Tea is an ancient drink that dates back over 5,000 years. People have not only enjoyed its distinct taste but have also used it for medicinal purposes as well. Today, tea is the most commonly consumed beverage on the planet, second only to water. Tea drinking is on the rise at a rate of 2% per year. Among the many purported benefits of drinking tea such as reduced cancer rates and promoting overall longevity, tea has traditionally been believed to be effective at lowering cholesterol. Now, science has found hard evidence to support this claim.
Tea is derived from the leaves of the plant Camellia Sinensis. There are three major types of tea: green, oolong, and black. The difference between these teas is based upon the amount of fermentation that is involved in their processing. Tea leaves are harvested soon after their buds have sprouted. Once harvested, the leaves are allowed to dry to remove moisture and wither. The withered leaves are then either rolled or crushed exposing certain chemicals in the plant to air. Once these chemicals are released, a process called oxidation occurs in which chemicals in the tea leaves are allowed to change naturally. Although this procedure involves an oxidative chemical process, it’s generally referred to as fermentation. This fermentation process is stopped by drying the tea leaves in hot air. The amount of time of fermentation determines which type of tea will be produced. Green tea has no significant fermentation, as its leaves are immediately steamed or heated thereby inhibiting any type of oxidation. Oolong tea is produced after 30 minutes of fermentation, and black tea after 60 to 90 minutes.
The chemical in tea that appears to have a cholesterol benefit is called catechin. Catechins are a class of chemical compounds called polyphenols. Four distinct types of catechins are found in tea. Interestingly, the more fermented the tea leaves, the less catechin is present. Therefore, green tea has the highest concentration of catechin, while black tea has the least. Catechin is a chemical that also is found in other foods reported to have cholesterol benefits such as grapes and red wine. Catechins reduce cholesterol levels by two main effects. First, they promote the removal of plasma LDL in the liver by increasing the number of binding sites on the liver for LDL. Secondly, they inhibit the absorption and re-absorption of cholesterol in our intestines. Bile, which is rich in cholesterol and is made by the liver, is secreted into the gut in order to aid in the absorption of fat. Catechins appear to block the re-absorption of bile back into our bodies. Therefore, cholesterol excretion is increased through the gut.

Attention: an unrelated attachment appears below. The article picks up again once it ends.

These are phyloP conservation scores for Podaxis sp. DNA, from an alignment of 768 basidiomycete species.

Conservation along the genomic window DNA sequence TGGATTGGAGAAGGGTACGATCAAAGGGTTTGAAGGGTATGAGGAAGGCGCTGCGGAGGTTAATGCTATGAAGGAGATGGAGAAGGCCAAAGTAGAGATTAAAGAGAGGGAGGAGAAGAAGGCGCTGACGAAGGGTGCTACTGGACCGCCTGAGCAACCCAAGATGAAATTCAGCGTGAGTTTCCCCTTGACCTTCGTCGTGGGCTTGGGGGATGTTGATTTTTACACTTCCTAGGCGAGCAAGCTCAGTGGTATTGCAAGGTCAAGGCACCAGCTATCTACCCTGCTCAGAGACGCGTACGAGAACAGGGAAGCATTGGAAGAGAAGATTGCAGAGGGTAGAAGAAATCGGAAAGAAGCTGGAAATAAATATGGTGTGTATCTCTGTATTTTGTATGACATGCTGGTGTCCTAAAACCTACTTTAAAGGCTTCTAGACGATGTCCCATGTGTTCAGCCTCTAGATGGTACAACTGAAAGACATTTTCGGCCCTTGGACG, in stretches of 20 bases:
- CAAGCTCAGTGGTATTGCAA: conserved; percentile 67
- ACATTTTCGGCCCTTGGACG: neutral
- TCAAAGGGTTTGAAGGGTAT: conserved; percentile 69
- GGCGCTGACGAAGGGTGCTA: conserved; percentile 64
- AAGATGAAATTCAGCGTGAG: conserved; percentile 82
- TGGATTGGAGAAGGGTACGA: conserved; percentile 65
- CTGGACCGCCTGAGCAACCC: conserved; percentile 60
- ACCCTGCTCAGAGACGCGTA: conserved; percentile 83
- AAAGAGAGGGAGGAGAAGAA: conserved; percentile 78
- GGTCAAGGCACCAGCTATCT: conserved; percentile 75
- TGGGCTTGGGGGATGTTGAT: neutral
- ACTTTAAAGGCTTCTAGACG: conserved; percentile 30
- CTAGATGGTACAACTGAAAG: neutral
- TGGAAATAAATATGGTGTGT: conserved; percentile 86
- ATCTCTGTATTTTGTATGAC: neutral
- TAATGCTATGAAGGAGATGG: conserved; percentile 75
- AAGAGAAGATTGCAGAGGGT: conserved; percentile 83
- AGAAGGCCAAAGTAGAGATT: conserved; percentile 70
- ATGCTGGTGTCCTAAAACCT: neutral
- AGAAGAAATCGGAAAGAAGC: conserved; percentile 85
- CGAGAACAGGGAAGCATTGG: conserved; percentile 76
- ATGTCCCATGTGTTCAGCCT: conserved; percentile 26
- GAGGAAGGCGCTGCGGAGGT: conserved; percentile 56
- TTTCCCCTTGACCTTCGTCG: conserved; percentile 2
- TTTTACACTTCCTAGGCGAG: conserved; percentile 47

The evidence for the benefit of drinking tea comes from a variety of observational studies as well as basic animal research. Asian countries are known to have a high rate of smoking, yet paradoxically have low rates of heart disease and lung cancer. Several population studies have shown that those people who drink a significant amount of tea on a daily basis (i.e., more than three cups per day) seem to have lower rates of heart disease. Animal studies in rats specifically looking at commonly consumed teas such as green, oolong, and Pu erh showed a reduction in total cholesterol and LDL levels. The cholesterol lowering effect was greater with the least fermented teas such as green and jasmine. And finally, a Chinese prospective study demonstrated that theaflavin - enriched green tea extract - was able to lower total cholesterol by ~10% and LDL by ~15% in a 3 month period. HDL was only minimally increased. No significant side effects were reported.
In summary, this ancient drink with its legendary health benefits now has modern day scientific evidence to support what our ancestors knew all along. Drinking tea has medicinal benefits and, in particular, can lower cholesterol levels. Although there are many different types of tea, green tea seems to have the most benefit given its minimal fermentation and higher catechin levels. Fermented teas, such as black tea, which is more commonly consumed in Western countries, may not have the same overall benefit.